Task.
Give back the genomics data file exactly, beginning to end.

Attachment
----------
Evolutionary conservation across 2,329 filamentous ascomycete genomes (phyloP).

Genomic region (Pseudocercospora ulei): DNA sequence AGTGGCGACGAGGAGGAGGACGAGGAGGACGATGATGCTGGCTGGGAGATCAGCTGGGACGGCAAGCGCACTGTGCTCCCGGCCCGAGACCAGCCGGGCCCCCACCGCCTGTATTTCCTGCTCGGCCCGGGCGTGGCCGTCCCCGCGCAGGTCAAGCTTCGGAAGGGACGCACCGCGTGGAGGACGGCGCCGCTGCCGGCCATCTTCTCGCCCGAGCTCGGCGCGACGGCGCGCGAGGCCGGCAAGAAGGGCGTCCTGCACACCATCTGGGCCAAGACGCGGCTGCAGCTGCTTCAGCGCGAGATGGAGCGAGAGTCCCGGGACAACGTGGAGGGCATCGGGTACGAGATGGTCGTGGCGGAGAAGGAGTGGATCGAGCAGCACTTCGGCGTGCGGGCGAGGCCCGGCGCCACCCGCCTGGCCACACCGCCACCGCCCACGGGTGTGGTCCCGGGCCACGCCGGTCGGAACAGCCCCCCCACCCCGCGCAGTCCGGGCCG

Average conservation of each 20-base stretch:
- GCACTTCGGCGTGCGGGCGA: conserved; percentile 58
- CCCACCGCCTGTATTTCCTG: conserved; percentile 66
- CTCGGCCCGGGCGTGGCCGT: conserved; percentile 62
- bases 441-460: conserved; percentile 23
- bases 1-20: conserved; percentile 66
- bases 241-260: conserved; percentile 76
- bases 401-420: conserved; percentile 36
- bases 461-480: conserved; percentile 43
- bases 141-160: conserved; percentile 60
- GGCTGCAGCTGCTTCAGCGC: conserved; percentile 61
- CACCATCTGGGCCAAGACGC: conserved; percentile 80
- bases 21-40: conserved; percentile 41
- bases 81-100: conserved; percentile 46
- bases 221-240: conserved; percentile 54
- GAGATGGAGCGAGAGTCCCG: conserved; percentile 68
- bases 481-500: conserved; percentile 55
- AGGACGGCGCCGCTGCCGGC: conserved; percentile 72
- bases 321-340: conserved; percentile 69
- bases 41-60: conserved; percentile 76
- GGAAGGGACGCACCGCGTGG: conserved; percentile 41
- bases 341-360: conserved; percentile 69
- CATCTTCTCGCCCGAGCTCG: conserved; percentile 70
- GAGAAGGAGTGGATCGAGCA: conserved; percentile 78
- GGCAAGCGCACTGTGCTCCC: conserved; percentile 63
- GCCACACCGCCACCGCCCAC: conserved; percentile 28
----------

Evolutionary conservation across 2,329 filamentous ascomycete genomes (phyloP).

Genomic region (Pseudocercospora ulei): DNA sequence AGTGGCGACGAGGAGGAGGACGAGGAGGACGATGATGCTGGCTGGGAGATCAGCTGGGACGGCAAGCGCACTGTGCTCCCGGCCCGAGACCAGCCGGGCCCCCACCGCCTGTATTTCCTGCTCGGCCCGGGCGTGGCCGTCCCCGCGCAGGTCAAGCTTCGGAAGGGACGCACCGCGTGGAGGACGGCGCCGCTGCCGGCCATCTTCTCGCCCGAGCTCGGCGCGACGGCGCGCGAGGCCGGCAAGAAGGGCGTCCTGCACACCATCTGGGCCAAGACGCGGCTGCAGCTGCTTCAGCGCGAGATGGAGCGAGAGTCCCGGGACAACGTGGAGGGCATCGGGTACGAGATGGTCGTGGCGGAGAAGGAGTGGATCGAGCAGCACTTCGGCGTGCGGGCGAGGCCCGGCGCCACCCGCCTGGCCACACCGCCACCGCCCACGGGTGTGGTCCCGGGCCACGCCGGTCGGAACAGCCCCCCCACCCCGCGCAGTCCGGGCCG

Average conservation of each 20-base stretch:
- GCACTTCGGCGTGCGGGCGA: conserved; percentile 58
- CCCACCGCCTGTATTTCCTG: conserved; percentile 66
- CTCGGCCCGGGCGTGGCCGT: conserved; percentile 62
- bases 441-460: conserved; percentile 23
- bases 1-20: conserved; percentile 66
- bases 241-260: conserved; percentile 76
- bases 401-420: conserved; percentile 36
- bases 461-480: conserved; percentile 43
- bases 141-160: conserved; percentile 60
- GGCTGCAGCTGCTTCAGCGC: conserved; percentile 61
- CACCATCTGGGCCAAGACGC: conserved; percentile 80
- bases 21-40: conserved; percentile 41
- bases 81-100: conserved; percentile 46
- bases 221-240: conserved; percentile 54
- GAGATGGAGCGAGAGTCCCG: conserved; percentile 68
- bases 481-500: conserved; percentile 55
- AGGACGGCGCCGCTGCCGGC: conserved; percentile 72
- bases 321-340: conserved; percentile 69
- bases 41-60: conserved; percentile 76
- GGAAGGGACGCACCGCGTGG: conserved; percentile 41
- bases 341-360: conserved; percentile 69
- CATCTTCTCGCCCGAGCTCG: conserved; percentile 70
- GAGAAGGAGTGGATCGAGCA: conserved; percentile 78
- GGCAAGCGCACTGTGCTCCC: conserved; percentile 63
- GCCACACCGCCACCGCCCAC: conserved; percentile 28